Britain has described Iran’s execution of British-Iranian national Alireza Akbari on espionage charges as a “barbaric” act that will not go unchallenged.
The hanging of Akbari, a former Iranian deputy defense minister sentenced to death for spying for Britain in what critics have called a “political” decision, was announced by the Iranian judiciary’s Mizan news agency on January 14. The report did not say when Akbari’s execution took place, although some reports have indicated it may have been days ago.
Akbari reportedly moved to Britain after he was briefly detained in Iran in 2008 and is believed to have been arrested in 2019 after returning to Iran. Few details have been released about his case, as accusations of espionage and other crimes related to national security in Iran are usually tried behind closed doors.
Mizan reported on January 14 that Akbari was executed after being “sentenced to death on charges of corruption on Earth and extensive action against the country’s internal and external security through espionage for the British government’s intelligence service.”
The report also alleged that Akbari had received payments amounting to more than $2 million for spying.
Iranian state media this week aired video it said showed that Akbari played a role in the 2020 assassination of one of Iran’s top nuclear scientists, Mohsen Fakhrizadeh. The video does not show Akbari confessing to involvement in the killing, only saying that a British agent had asked him for information about Fakhrizadeh. Tehran has blamed the assassination on Israel.
Akbari was sentenced to death last week and Britain and the United States had called on Iran to not carry out the sentence.
British Prime Minister Rishi Sunak, responding on Twitter to reports that Akbari was hanged, on January 14 called the execution “a callous and cowardly act carried out by a barbaric regime with no respect for the human rights of their own people.”
Iran does not recognize dual nationality for its citizens.
British Foreign Secretary James Cleverly, in a January 14 tweet, wrote that “this barbaric act deserves condemnation in the strongest possible terms. This will not stand unchallenged.”
Iran’s Foreign Ministry announced on the same day that it had summoned Britain’s ambassador to Tehran to protest alleged acts against Iran’s national security.
“In response to Britain’s unconventional interventions, including in the national security field of the Islamic Republic of Iran, today, Simon Shercliff, the ambassador of this country in Tehran, was summoned,” the ministry said in a statement. “The British government should be held accountable for establishing unconventional communications leading to an attack on [Iran’s] national security.”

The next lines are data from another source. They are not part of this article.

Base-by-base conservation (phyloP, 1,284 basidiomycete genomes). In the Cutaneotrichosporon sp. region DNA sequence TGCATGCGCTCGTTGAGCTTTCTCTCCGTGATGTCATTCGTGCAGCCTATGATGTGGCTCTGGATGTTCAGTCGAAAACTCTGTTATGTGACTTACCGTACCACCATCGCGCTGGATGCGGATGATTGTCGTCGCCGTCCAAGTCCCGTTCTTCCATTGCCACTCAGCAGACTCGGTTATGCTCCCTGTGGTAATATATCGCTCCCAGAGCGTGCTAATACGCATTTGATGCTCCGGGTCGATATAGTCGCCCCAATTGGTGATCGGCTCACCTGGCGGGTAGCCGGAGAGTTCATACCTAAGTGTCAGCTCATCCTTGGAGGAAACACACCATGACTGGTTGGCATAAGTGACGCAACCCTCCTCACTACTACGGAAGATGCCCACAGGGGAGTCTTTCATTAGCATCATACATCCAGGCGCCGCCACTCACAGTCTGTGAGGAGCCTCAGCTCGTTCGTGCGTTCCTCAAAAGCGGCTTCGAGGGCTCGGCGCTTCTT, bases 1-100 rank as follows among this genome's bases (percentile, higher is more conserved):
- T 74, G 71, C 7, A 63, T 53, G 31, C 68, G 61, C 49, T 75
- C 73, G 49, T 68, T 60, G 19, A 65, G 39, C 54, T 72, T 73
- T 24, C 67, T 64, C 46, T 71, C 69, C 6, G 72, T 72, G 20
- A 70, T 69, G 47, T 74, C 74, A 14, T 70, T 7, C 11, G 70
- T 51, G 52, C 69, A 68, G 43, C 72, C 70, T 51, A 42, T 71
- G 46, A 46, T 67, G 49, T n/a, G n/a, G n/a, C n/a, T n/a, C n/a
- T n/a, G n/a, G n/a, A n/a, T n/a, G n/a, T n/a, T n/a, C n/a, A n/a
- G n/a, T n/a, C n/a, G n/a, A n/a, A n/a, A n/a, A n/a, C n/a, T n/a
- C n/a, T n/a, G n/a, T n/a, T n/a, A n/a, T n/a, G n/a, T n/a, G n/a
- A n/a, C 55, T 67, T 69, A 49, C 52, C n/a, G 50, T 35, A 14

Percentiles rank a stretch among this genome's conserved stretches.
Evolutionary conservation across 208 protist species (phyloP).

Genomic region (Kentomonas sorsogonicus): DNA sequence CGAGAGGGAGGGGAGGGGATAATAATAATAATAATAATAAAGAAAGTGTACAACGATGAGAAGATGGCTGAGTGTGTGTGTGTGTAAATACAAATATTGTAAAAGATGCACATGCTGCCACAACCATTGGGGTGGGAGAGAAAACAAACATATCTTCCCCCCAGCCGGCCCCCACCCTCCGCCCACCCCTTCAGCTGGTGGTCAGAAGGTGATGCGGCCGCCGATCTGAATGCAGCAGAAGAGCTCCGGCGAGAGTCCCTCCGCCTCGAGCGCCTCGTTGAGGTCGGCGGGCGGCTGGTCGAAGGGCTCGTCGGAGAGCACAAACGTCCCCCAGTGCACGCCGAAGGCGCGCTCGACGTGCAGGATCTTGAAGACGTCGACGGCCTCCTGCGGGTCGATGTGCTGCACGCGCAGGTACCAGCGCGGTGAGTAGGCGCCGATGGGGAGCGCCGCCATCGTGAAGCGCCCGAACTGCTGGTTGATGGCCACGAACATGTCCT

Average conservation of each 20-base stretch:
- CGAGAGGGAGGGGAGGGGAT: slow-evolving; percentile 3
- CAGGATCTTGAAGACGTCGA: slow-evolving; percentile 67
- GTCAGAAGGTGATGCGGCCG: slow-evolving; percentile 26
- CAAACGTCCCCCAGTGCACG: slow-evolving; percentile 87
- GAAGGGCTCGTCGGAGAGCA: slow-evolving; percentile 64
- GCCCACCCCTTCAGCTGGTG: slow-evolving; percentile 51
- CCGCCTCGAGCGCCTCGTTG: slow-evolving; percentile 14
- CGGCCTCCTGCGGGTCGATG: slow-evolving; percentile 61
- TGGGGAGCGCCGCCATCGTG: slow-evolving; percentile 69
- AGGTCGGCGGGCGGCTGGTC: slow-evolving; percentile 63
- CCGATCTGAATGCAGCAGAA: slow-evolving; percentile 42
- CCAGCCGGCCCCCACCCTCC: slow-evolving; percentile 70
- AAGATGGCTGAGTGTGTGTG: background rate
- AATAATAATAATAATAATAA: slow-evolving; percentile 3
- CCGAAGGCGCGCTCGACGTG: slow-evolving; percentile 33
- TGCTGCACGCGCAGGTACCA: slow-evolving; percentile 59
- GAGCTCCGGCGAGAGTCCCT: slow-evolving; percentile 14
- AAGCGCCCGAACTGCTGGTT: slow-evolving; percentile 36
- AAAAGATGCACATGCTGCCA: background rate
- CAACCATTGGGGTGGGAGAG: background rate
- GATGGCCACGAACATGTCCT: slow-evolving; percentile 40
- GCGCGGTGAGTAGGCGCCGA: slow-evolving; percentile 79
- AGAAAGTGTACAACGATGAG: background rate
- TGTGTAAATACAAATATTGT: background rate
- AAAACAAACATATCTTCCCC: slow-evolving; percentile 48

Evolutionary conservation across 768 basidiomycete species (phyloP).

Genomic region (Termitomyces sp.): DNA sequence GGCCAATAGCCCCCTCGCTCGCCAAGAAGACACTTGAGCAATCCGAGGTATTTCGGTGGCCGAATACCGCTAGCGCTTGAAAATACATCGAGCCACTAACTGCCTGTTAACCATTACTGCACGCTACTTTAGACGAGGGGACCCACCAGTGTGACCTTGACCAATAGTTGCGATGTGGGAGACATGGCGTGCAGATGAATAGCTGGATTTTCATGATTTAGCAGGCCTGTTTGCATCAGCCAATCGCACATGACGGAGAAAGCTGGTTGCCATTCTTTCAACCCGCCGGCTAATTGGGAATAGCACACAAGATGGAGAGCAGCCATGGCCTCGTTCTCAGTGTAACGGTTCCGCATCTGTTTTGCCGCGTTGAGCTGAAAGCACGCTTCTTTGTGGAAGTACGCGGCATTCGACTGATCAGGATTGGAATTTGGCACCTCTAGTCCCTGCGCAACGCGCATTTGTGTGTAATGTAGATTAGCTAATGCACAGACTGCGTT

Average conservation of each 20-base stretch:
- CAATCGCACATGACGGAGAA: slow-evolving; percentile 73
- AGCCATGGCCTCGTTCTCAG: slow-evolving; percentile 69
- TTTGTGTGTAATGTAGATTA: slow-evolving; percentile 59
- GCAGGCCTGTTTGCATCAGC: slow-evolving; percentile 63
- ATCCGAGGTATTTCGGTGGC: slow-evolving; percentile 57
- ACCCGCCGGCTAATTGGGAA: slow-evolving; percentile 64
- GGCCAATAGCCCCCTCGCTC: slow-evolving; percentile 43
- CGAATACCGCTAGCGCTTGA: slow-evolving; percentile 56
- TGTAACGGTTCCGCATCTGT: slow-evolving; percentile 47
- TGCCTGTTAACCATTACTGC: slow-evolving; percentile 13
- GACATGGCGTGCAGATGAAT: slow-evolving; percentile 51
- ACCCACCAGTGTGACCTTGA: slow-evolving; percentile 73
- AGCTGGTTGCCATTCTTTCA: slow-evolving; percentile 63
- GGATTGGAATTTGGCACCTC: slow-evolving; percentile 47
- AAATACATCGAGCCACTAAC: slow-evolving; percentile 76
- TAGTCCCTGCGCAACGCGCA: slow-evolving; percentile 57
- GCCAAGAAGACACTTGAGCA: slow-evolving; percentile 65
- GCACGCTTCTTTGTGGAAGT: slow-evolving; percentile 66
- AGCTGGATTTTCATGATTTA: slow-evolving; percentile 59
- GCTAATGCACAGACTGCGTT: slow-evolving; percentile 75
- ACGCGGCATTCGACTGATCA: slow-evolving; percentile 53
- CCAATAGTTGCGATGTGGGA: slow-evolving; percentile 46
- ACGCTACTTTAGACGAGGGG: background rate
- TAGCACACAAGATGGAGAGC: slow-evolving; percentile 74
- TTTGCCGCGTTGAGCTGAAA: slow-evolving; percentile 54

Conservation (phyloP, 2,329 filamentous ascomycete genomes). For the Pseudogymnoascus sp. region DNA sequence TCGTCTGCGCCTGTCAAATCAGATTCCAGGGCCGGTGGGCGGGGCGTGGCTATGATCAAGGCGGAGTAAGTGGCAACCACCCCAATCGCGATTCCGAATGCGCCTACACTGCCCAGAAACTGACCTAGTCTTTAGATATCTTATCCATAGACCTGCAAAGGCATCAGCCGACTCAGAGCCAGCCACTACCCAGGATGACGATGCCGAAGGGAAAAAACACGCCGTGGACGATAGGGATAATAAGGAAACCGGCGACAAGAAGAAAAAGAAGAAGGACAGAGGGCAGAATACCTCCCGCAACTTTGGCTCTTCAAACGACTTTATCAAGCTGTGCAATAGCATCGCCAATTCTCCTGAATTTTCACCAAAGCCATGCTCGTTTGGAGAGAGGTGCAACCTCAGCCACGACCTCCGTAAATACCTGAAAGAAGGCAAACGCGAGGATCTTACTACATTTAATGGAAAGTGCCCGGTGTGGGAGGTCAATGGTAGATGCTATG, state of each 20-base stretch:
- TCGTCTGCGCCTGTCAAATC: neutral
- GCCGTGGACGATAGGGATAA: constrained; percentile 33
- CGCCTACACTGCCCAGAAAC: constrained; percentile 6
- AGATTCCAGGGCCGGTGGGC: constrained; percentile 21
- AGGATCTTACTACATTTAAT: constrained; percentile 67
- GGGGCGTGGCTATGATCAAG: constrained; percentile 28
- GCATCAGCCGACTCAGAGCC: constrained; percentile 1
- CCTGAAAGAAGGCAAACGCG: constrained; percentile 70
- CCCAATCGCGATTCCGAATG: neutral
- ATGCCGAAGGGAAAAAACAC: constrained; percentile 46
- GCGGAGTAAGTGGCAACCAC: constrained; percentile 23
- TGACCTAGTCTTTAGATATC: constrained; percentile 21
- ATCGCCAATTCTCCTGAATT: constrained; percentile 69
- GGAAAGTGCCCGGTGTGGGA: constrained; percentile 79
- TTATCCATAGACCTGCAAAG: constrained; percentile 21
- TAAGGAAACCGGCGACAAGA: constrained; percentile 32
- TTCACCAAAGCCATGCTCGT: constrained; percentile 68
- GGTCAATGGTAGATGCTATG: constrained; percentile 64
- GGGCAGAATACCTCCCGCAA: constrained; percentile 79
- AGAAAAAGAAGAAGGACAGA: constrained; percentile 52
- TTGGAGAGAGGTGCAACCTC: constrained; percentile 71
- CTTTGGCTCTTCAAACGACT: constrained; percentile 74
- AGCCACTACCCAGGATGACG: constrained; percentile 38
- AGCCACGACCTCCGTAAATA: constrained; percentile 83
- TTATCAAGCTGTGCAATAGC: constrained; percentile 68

The statement added that the “British government must accept the consequences of the responsibility of continuing its unorthodox and interventionist approach.”
Akbari served as deputy to Iranian Defense Minister Ali Shamkhani from 1997 to 2005 as part of the administration of reformist former President Mohammad Khatami. Akbari had previously been an adviser to the Iranian Navy and implemented the UN resolution that ended the 1980-1988 Iran-Iraq War.
In an audio recording broadcast last week by BBC Persian, Akbari said he confessed to crimes he did not commit while being tortured for months in detention.
“I was interrogated and tortured for over 3,500 hours in 10 months,” he said. “All of that was recorded on camera…. By using the force of gun and making death threats they made me confess to false and baseless claims.”
In the video broadcast by Iran’s state news agency IRNA on January 12, Akbari discussed being asked about the nuclear scientist Fakhrizadeh by a British agent.
“They wanted to know about high-ranking officials depending on the major developments,” Akbari said. “For example, he [the agent] asked me whether Fakhrizadeh could be involved in such and such projects and I said why not.”
The execution comes as relations between Iran and Britain have deteriorated in recent months, with London criticizing Tehran’s crackdown on mass protests in Iran.
Prominent Iranian lawyer Saeed Daehgan criticized Akbari’s death sentence as “political” in a January 14 tweet. The lawyer, who is believed to be living abroad but has represented many cases involving dual nationals in Iran, suggested that it was related to reports that Britain is planning to formally declare Iran’s Islamic Revolutionary Guards Corps a terrorist organization.